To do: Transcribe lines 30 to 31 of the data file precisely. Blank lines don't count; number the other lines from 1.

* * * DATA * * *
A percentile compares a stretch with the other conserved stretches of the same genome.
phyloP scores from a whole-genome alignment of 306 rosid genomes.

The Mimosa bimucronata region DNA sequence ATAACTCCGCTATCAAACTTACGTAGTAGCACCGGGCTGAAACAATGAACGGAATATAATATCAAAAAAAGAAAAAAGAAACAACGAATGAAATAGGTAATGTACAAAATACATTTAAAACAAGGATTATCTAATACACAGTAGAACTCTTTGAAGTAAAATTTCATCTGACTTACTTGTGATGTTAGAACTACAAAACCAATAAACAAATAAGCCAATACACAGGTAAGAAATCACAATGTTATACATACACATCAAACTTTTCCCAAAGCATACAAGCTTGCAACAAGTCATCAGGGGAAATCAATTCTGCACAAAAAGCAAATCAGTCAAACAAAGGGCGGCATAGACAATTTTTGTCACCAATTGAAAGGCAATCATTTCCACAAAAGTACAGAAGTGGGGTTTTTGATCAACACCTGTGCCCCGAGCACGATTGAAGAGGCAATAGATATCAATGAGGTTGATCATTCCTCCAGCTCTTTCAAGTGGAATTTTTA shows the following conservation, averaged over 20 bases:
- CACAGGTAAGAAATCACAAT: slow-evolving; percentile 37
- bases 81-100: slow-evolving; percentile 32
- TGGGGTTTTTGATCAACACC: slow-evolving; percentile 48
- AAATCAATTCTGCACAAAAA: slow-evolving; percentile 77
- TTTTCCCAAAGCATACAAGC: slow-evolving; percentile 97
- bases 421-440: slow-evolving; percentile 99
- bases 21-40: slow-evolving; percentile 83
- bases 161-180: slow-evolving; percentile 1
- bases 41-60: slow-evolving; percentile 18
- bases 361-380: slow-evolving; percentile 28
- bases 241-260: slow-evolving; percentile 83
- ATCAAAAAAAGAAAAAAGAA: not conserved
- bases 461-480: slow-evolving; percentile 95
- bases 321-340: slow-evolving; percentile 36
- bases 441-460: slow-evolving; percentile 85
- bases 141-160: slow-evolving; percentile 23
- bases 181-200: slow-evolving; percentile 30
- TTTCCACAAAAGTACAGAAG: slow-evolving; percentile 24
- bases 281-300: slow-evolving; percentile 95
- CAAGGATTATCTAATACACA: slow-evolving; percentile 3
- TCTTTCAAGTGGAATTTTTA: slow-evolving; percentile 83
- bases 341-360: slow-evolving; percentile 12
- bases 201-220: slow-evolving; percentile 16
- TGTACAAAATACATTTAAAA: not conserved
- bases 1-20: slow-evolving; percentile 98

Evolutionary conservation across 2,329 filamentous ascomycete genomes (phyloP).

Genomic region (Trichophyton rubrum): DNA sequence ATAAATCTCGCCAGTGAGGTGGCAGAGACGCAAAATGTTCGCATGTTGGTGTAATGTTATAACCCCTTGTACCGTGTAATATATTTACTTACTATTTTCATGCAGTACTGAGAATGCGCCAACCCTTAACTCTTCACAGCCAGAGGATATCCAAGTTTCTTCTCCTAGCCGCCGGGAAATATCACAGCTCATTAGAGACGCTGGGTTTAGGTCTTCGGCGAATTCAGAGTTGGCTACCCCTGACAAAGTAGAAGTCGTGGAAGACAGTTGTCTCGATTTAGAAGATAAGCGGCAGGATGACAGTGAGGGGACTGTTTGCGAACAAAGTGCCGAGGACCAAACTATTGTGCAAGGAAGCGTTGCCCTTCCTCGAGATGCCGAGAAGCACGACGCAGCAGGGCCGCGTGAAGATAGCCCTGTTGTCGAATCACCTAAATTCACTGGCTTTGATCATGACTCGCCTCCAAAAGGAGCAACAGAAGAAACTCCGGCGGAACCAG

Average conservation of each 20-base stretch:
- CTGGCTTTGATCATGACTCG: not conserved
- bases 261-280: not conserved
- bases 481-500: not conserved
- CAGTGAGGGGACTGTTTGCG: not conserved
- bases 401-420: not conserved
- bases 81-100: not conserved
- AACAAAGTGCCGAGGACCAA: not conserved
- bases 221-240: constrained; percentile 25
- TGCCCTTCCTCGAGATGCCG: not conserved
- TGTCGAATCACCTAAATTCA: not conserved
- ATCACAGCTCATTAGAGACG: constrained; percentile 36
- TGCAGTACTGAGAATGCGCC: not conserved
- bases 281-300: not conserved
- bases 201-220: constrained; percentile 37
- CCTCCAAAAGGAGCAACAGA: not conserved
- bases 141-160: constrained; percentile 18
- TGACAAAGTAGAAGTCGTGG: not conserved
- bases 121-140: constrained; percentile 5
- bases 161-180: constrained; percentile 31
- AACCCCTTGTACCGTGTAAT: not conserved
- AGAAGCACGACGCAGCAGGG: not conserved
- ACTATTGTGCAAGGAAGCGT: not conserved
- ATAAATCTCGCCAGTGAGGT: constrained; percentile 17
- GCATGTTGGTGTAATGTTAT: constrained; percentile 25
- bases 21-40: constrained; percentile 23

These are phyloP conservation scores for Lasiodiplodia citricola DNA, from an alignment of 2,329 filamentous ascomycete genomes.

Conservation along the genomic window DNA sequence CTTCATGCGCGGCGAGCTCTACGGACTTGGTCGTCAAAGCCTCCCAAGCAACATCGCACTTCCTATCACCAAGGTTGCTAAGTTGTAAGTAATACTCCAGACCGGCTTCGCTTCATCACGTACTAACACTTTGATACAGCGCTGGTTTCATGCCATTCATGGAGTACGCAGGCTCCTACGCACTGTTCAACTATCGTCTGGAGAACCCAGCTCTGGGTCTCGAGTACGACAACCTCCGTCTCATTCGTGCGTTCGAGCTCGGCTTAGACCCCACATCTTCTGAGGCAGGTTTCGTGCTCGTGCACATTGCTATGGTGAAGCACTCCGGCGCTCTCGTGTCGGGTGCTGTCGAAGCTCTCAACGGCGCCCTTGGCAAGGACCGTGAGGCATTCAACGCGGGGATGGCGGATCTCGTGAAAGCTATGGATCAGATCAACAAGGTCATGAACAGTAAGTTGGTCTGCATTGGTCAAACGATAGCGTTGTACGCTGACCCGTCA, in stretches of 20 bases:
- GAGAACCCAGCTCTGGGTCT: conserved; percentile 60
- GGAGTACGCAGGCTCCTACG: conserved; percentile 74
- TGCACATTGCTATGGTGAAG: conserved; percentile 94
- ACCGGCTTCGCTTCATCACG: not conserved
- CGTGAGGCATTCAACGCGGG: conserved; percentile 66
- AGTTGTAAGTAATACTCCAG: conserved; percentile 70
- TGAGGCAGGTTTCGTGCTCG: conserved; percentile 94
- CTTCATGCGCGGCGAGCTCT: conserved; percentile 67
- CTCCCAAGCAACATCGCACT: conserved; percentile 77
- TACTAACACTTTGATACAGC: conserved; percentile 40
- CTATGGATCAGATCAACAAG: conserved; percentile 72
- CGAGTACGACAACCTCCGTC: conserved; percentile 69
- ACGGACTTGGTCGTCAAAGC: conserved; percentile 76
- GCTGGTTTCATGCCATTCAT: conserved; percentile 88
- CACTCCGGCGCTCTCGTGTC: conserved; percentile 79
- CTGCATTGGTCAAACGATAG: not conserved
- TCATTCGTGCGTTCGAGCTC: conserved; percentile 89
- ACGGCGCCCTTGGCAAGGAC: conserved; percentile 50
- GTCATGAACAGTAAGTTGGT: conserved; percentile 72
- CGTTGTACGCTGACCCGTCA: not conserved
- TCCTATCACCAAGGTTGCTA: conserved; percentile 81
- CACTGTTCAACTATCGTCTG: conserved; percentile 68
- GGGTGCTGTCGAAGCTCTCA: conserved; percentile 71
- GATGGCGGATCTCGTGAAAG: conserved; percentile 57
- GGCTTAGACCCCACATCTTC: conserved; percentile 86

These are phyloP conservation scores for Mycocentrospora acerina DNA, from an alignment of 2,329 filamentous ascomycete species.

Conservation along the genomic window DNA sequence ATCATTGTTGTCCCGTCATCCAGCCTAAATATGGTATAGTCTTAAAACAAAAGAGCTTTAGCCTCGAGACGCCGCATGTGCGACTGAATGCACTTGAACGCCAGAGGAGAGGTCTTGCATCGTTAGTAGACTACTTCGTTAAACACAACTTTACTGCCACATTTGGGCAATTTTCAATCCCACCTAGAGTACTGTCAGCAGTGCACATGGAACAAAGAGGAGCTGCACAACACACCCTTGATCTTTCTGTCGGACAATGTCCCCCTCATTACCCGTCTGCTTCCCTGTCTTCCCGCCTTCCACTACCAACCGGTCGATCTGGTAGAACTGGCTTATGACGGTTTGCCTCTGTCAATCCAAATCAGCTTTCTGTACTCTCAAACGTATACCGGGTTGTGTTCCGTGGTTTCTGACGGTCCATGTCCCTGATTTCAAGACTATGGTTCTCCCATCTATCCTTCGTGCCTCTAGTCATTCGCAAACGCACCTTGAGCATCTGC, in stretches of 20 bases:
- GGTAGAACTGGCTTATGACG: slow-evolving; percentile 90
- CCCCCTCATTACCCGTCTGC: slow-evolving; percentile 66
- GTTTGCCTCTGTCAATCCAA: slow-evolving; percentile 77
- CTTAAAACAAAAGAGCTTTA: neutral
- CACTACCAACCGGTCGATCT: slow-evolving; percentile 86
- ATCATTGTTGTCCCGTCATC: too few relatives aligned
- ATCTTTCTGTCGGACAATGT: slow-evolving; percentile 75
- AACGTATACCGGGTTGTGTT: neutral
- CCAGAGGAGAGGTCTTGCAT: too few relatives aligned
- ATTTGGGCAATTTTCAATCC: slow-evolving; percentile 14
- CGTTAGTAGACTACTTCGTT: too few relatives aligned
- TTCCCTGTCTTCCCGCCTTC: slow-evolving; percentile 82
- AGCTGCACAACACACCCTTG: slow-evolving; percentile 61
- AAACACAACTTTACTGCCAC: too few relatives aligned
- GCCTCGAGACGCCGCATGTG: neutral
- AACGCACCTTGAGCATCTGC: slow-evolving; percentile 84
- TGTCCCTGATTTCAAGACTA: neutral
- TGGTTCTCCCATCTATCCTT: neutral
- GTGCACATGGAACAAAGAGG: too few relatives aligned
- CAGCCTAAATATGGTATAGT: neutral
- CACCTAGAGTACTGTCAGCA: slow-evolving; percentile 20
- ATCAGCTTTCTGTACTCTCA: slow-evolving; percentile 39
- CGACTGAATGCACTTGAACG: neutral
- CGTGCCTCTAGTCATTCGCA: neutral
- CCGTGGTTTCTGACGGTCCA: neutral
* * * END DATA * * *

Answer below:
Genomic region (Trichophyton rubrum): DNA sequence ATAAATCTCGCCAGTGAGGTGGCAGAGACGCAAAATGTTCGCATGTTGGTGTAATGTTATAACCCCTTGTACCGTGTAATATATTTACTTACTATTTTCATGCAGTACTGAGAATGCGCCAACCCTTAACTCTTCACAGCCAGAGGATATCCAAGTTTCTTCTCCTAGCCGCCGGGAAATATCACAGCTCATTAGAGACGCTGGGTTTAGGTCTTCGGCGAATTCAGAGTTGGCTACCCCTGACAAAGTAGAAGTCGTGGAAGACAGTTGTCTCGATTTAGAAGATAAGCGGCAGGATGACAGTGAGGGGACTGTTTGCGAACAAAGTGCCGAGGACCAAACTATTGTGCAAGGAAGCGTTGCCCTTCCTCGAGATGCCGAGAAGCACGACGCAGCAGGGCCGCGTGAAGATAGCCCTGTTGTCGAATCACCTAAATTCACTGGCTTTGATCATGACTCGCCTCCAAAAGGAGCAACAGAAGAAACTCCGGCGGAACCAG

Average conservation of each 20-base stretch: